Narrators studded throughout the audience break into the action from time to time with statistics—and questions. “California has the sixth-largest economy in the world. Who’s gonna help us?” And on the theater walls, a constantly refreshed slide show augments our visual knowledge of Skid Row, decrepit tents silhouetted against gleaming skyscrapers.

Skid Row denizens often have their property seized if they don’t clear out in 24 hours. Municipal codes to that effect are always being revised and passed—not to make life any easier for the homeless but to clear the sidewalks of human obstacles to rent-paying residents and profitably employed downtown workers. Children are taken from parents, and the police presence is ubiquitous: Their crimes, including outright murder, go unreported and untried. Living in your car is already considered one step up from total homelessness.

As Costella says, she is “a 24-hour protester,” well aware that her very agency of holding onto her street corner is a constant act of resistance. “This is a genuine recovery community.” The residents bond to create a Skid Row Neighborhood Council mounting a demonstration calling for affordable housing for all. They call out the billions of dollars “crushing our works, our homes, our town.”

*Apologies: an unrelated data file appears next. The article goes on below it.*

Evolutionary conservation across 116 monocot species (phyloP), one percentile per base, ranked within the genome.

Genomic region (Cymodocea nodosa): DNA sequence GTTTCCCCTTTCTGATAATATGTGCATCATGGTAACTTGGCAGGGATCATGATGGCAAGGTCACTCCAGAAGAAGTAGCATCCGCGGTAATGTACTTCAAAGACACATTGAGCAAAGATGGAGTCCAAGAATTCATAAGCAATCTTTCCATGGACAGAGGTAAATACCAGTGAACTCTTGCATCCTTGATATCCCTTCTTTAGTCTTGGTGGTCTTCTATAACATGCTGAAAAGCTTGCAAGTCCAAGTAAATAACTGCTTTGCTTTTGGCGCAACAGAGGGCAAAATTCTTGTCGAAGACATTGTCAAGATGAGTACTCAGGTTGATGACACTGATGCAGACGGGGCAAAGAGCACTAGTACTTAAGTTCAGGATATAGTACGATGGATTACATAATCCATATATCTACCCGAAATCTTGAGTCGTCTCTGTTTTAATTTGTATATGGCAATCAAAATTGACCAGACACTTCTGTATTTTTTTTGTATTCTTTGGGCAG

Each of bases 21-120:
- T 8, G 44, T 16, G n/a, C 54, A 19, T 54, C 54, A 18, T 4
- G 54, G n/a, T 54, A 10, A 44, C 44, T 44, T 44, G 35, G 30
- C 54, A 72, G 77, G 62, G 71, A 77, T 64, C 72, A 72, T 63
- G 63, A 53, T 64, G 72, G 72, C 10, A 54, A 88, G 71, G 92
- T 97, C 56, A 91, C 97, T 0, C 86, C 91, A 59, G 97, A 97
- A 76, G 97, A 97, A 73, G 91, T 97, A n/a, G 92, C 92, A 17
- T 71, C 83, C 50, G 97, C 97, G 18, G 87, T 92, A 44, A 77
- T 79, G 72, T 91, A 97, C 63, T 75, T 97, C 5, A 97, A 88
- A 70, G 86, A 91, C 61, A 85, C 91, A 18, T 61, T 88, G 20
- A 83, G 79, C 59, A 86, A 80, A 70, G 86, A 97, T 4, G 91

As the real estate lady sings, “They must disperse because the money always comes first,” residents answer, “Nowhere to go when the rain starts to flow”—giving the lie, as everyone living here knows, to the saying that “it’s always sunny in L.A.” When the streets are drenched, your tent and everything you own can be swept away in the stream.

“If you can’t afford rent,” some Ayn Randian sage declaims, “you should be homeless!” as the patriotic anthems swell.

“Do I deserve to be alive?” the veteran asks, he who unloaded thousands of dead bodies from planes returning from Baghdad and Bagram. He’s gone through times when he survived on an apple, an orange and two slices of bread per day. “Is there a god?” he implores.

As the minutes pass, it seems more and more of the questions posed are addressed not just hypothetically to the deaf sky but directly to the audience. A woman dies in front of us and the cop, who is not a medic, is unauthorized to touch her or intervene. “It happens all the time,” he mutters. And her daughter speaks out—as much to us as to the cop—saying, “You just stand there and do nothing watching me die…. My mother was hungry, my mother is dead. What’s wrong with this country?”

Iron Donato as ‘Darryl.’ | Photo by Mégan Babbitt